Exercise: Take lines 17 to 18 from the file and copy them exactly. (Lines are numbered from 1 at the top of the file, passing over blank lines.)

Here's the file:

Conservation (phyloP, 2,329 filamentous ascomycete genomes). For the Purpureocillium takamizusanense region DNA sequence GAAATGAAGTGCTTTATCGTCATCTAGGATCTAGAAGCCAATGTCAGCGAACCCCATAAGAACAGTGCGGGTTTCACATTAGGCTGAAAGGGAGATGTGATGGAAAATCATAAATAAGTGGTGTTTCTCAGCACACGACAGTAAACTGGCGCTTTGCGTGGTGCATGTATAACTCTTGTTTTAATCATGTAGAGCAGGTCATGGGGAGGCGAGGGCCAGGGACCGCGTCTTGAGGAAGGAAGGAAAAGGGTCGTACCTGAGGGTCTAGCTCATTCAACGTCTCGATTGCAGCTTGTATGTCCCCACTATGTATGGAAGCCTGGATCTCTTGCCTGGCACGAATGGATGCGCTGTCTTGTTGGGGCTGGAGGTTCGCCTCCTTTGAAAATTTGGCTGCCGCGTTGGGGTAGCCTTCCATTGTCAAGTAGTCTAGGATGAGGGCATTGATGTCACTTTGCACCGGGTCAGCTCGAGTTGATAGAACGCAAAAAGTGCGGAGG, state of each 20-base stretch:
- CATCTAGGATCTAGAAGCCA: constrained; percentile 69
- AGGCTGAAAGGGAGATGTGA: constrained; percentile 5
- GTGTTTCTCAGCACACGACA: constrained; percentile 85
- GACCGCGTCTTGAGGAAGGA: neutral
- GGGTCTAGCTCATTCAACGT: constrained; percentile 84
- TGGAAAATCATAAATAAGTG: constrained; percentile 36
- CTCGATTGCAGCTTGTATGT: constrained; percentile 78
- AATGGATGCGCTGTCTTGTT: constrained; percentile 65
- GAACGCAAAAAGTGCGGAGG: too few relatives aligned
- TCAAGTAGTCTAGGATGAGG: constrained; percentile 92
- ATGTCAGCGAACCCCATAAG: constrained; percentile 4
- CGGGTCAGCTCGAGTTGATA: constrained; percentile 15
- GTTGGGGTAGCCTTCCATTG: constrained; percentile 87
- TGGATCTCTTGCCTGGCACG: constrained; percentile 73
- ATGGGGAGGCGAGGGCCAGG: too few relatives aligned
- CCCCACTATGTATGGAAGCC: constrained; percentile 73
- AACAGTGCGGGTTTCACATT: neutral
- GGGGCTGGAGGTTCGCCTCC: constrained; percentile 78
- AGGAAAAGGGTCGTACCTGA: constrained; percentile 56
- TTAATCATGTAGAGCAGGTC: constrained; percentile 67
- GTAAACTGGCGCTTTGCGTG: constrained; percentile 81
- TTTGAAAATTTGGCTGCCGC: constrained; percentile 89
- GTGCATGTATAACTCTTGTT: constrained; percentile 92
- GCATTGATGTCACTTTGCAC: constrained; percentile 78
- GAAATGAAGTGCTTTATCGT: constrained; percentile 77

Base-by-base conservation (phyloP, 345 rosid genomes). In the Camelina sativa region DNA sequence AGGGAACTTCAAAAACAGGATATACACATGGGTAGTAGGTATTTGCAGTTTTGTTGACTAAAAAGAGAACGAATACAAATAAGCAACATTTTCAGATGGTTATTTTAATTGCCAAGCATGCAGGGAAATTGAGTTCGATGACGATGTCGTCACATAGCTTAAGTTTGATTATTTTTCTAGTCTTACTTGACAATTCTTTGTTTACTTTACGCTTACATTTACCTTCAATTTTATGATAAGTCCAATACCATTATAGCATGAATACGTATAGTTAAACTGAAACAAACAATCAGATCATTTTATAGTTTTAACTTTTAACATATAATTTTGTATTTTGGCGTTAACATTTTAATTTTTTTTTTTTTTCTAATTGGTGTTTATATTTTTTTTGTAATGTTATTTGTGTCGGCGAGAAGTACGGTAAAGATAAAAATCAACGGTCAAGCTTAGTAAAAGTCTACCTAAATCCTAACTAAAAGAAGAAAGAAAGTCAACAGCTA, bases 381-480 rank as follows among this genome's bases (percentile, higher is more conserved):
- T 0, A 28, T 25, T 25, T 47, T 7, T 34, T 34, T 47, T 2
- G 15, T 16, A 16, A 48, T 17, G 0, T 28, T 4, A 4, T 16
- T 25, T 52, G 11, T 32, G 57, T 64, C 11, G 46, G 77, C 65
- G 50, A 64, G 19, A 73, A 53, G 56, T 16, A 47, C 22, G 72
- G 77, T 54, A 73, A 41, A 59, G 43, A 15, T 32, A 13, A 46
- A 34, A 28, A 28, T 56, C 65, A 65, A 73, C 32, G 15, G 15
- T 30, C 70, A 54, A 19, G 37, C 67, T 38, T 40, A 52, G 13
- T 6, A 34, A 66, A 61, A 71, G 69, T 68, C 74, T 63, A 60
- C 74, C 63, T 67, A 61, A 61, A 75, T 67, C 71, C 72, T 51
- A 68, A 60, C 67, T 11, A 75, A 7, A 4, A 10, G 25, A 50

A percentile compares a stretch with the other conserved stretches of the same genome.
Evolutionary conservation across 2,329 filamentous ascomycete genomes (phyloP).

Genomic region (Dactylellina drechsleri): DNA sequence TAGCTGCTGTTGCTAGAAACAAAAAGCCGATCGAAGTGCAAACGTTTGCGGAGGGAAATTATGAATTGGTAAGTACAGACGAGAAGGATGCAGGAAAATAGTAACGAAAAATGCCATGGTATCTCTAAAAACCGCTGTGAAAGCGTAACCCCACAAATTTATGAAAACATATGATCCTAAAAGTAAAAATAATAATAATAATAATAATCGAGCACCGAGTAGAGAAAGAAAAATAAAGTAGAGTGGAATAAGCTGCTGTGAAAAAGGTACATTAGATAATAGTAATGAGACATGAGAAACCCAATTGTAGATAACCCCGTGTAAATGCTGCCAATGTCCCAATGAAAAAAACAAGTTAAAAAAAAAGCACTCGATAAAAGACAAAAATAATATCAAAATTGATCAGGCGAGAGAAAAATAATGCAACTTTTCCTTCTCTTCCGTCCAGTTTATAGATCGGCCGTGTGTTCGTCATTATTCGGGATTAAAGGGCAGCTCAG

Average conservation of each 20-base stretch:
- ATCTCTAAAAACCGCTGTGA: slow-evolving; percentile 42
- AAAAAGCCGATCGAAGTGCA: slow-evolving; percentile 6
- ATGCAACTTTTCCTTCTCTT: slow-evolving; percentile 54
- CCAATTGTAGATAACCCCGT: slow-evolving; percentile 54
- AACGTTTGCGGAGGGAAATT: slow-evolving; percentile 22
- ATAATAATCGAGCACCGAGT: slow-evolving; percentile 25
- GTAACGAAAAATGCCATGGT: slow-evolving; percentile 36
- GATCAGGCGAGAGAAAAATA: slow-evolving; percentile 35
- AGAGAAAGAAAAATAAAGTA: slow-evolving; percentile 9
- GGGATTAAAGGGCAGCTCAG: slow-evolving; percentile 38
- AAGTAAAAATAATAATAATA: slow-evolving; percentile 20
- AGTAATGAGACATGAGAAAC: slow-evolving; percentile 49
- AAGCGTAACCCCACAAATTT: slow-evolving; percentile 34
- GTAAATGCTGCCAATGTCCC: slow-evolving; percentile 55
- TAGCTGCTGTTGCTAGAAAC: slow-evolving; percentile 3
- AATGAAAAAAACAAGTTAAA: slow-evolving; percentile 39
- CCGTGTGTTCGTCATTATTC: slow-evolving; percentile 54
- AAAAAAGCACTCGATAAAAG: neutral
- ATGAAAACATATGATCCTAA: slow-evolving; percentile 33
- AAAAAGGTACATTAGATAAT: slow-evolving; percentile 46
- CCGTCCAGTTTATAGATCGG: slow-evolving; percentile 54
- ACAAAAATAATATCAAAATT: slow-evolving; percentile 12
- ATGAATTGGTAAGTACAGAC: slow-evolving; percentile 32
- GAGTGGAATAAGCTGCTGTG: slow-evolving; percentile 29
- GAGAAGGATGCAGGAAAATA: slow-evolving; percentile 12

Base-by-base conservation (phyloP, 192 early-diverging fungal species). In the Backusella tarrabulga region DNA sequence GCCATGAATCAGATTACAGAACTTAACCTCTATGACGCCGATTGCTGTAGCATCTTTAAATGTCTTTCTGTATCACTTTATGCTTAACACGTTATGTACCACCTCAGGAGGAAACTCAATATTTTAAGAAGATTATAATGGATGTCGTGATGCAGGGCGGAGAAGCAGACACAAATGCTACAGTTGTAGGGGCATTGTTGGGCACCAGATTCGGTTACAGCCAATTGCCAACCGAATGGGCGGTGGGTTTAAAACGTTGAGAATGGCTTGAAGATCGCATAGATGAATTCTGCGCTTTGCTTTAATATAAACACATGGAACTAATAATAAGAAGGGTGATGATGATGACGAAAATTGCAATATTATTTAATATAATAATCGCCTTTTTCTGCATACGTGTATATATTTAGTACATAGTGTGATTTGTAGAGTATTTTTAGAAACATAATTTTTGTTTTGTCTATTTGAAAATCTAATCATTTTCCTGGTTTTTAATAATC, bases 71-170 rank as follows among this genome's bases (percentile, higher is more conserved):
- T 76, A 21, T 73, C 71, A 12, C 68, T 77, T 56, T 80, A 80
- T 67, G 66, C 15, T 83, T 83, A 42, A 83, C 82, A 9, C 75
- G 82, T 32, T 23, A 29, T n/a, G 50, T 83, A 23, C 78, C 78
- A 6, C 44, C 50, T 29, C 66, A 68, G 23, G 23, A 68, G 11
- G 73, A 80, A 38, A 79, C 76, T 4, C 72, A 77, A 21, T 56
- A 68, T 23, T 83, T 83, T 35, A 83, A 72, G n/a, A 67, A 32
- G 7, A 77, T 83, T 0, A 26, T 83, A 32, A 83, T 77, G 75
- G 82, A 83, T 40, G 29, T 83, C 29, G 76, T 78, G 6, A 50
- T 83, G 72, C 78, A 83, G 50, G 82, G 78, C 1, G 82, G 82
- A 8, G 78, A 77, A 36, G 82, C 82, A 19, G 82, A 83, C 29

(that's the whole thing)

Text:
- CCCCACTATGTATGGAAGCC: constrained; percentile 73
- AACAGTGCGGGTTTCACATT: neutral